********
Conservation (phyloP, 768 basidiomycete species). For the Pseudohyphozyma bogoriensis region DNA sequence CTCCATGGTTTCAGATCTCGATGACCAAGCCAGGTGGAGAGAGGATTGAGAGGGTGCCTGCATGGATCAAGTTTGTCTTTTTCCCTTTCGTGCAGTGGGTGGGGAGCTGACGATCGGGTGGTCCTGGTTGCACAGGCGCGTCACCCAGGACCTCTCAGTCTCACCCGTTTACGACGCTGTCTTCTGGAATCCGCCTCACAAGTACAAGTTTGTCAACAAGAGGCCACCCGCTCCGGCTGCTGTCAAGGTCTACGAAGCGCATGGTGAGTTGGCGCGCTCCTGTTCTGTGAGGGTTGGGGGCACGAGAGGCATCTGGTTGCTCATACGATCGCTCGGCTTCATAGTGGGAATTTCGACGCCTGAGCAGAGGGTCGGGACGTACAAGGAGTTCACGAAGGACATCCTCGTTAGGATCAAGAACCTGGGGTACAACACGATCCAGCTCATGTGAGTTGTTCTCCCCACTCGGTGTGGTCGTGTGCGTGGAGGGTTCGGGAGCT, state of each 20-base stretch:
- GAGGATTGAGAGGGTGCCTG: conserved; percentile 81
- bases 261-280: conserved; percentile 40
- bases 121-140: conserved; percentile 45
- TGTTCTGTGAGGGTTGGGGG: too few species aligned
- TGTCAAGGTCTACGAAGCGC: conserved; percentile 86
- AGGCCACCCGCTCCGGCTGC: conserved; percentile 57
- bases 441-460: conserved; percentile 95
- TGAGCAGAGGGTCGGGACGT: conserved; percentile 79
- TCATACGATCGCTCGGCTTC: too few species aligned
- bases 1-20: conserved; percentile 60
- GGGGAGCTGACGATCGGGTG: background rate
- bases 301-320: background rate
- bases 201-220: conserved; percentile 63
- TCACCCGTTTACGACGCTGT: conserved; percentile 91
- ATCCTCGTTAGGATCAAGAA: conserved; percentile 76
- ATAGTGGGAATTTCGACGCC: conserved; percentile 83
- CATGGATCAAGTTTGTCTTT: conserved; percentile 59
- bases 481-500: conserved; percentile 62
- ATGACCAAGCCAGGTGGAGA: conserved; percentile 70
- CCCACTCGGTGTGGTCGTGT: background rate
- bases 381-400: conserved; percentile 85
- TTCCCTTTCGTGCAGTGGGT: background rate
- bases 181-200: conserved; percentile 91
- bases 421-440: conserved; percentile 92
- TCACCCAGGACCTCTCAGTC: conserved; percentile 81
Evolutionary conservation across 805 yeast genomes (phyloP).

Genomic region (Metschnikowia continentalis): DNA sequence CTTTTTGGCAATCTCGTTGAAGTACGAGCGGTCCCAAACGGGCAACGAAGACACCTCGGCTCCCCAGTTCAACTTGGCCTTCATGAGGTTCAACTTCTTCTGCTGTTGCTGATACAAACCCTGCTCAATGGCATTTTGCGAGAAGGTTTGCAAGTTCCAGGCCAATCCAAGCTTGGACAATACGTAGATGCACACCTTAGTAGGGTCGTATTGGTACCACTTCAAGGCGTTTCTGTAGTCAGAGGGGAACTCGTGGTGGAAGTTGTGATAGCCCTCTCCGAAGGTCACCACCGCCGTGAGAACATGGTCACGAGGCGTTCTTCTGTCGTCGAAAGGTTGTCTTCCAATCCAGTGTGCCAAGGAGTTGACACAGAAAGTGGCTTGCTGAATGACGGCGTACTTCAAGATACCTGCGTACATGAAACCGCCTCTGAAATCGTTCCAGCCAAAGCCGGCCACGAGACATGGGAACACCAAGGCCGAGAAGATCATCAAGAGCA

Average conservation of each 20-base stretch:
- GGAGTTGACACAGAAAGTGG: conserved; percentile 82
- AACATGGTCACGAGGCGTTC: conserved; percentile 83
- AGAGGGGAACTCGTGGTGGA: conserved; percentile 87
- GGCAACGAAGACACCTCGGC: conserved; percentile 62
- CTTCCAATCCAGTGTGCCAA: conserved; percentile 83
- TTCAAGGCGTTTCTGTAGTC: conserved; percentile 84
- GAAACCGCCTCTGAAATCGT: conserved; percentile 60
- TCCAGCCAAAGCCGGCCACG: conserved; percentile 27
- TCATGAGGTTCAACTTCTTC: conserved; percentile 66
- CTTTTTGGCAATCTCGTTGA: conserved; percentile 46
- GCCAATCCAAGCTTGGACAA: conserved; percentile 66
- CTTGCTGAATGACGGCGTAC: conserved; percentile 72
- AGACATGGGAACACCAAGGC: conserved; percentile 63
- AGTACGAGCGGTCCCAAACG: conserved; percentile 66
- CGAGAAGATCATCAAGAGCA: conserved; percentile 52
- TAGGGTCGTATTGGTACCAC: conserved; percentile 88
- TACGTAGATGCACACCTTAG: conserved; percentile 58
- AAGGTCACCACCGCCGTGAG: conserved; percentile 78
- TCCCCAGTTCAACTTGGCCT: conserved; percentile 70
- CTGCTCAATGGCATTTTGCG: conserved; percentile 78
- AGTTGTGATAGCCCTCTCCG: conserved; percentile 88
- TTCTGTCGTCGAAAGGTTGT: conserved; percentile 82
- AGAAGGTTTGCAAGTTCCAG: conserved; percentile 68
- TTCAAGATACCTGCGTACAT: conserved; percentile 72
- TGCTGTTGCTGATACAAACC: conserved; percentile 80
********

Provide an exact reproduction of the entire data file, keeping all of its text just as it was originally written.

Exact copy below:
Conservation (phyloP, 768 basidiomycete species). For the Pseudohyphozyma bogoriensis region DNA sequence CTCCATGGTTTCAGATCTCGATGACCAAGCCAGGTGGAGAGAGGATTGAGAGGGTGCCTGCATGGATCAAGTTTGTCTTTTTCCCTTTCGTGCAGTGGGTGGGGAGCTGACGATCGGGTGGTCCTGGTTGCACAGGCGCGTCACCCAGGACCTCTCAGTCTCACCCGTTTACGACGCTGTCTTCTGGAATCCGCCTCACAAGTACAAGTTTGTCAACAAGAGGCCACCCGCTCCGGCTGCTGTCAAGGTCTACGAAGCGCATGGTGAGTTGGCGCGCTCCTGTTCTGTGAGGGTTGGGGGCACGAGAGGCATCTGGTTGCTCATACGATCGCTCGGCTTCATAGTGGGAATTTCGACGCCTGAGCAGAGGGTCGGGACGTACAAGGAGTTCACGAAGGACATCCTCGTTAGGATCAAGAACCTGGGGTACAACACGATCCAGCTCATGTGAGTTGTTCTCCCCACTCGGTGTGGTCGTGTGCGTGGAGGGTTCGGGAGCT, state of each 20-base stretch:
- GAGGATTGAGAGGGTGCCTG: conserved; percentile 81
- bases 261-280: conserved; percentile 40
- bases 121-140: conserved; percentile 45
- TGTTCTGTGAGGGTTGGGGG: too few species aligned
- TGTCAAGGTCTACGAAGCGC: conserved; percentile 86
- AGGCCACCCGCTCCGGCTGC: conserved; percentile 57
- bases 441-460: conserved; percentile 95
- TGAGCAGAGGGTCGGGACGT: conserved; percentile 79
- TCATACGATCGCTCGGCTTC: too few species aligned
- bases 1-20: conserved; percentile 60
- GGGGAGCTGACGATCGGGTG: background rate
- bases 301-320: background rate
- bases 201-220: conserved; percentile 63
- TCACCCGTTTACGACGCTGT: conserved; percentile 91
- ATCCTCGTTAGGATCAAGAA: conserved; percentile 76
- ATAGTGGGAATTTCGACGCC: conserved; percentile 83
- CATGGATCAAGTTTGTCTTT: conserved; percentile 59
- bases 481-500: conserved; percentile 62
- ATGACCAAGCCAGGTGGAGA: conserved; percentile 70
- CCCACTCGGTGTGGTCGTGT: background rate
- bases 381-400: conserved; percentile 85
- TTCCCTTTCGTGCAGTGGGT: background rate
- bases 181-200: conserved; percentile 91
- bases 421-440: conserved; percentile 92
- TCACCCAGGACCTCTCAGTC: conserved; percentile 81
Evolutionary conservation across 805 yeast genomes (phyloP).

Genomic region (Metschnikowia continentalis): DNA sequence CTTTTTGGCAATCTCGTTGAAGTACGAGCGGTCCCAAACGGGCAACGAAGACACCTCGGCTCCCCAGTTCAACTTGGCCTTCATGAGGTTCAACTTCTTCTGCTGTTGCTGATACAAACCCTGCTCAATGGCATTTTGCGAGAAGGTTTGCAAGTTCCAGGCCAATCCAAGCTTGGACAATACGTAGATGCACACCTTAGTAGGGTCGTATTGGTACCACTTCAAGGCGTTTCTGTAGTCAGAGGGGAACTCGTGGTGGAAGTTGTGATAGCCCTCTCCGAAGGTCACCACCGCCGTGAGAACATGGTCACGAGGCGTTCTTCTGTCGTCGAAAGGTTGTCTTCCAATCCAGTGTGCCAAGGAGTTGACACAGAAAGTGGCTTGCTGAATGACGGCGTACTTCAAGATACCTGCGTACATGAAACCGCCTCTGAAATCGTTCCAGCCAAAGCCGGCCACGAGACATGGGAACACCAAGGCCGAGAAGATCATCAAGAGCA

Average conservation of each 20-base stretch:
- GGAGTTGACACAGAAAGTGG: conserved; percentile 82
- AACATGGTCACGAGGCGTTC: conserved; percentile 83
- AGAGGGGAACTCGTGGTGGA: conserved; percentile 87
- GGCAACGAAGACACCTCGGC: conserved; percentile 62
- CTTCCAATCCAGTGTGCCAA: conserved; percentile 83
- TTCAAGGCGTTTCTGTAGTC: conserved; percentile 84
- GAAACCGCCTCTGAAATCGT: conserved; percentile 60
- TCCAGCCAAAGCCGGCCACG: conserved; percentile 27
- TCATGAGGTTCAACTTCTTC: conserved; percentile 66
- CTTTTTGGCAATCTCGTTGA: conserved; percentile 46
- GCCAATCCAAGCTTGGACAA: conserved; percentile 66
- CTTGCTGAATGACGGCGTAC: conserved; percentile 72
- AGACATGGGAACACCAAGGC: conserved; percentile 63
- AGTACGAGCGGTCCCAAACG: conserved; percentile 66
- CGAGAAGATCATCAAGAGCA: conserved; percentile 52
- TAGGGTCGTATTGGTACCAC: conserved; percentile 88
- TACGTAGATGCACACCTTAG: conserved; percentile 58
- AAGGTCACCACCGCCGTGAG: conserved; percentile 78
- TCCCCAGTTCAACTTGGCCT: conserved; percentile 70
- CTGCTCAATGGCATTTTGCG: conserved; percentile 78
- AGTTGTGATAGCCCTCTCCG: conserved; percentile 88
- TTCTGTCGTCGAAAGGTTGT: conserved; percentile 82
- AGAAGGTTTGCAAGTTCCAG: conserved; percentile 68
- TTCAAGATACCTGCGTACAT: conserved; percentile 72
- TGCTGTTGCTGATACAAACC: conserved; percentile 80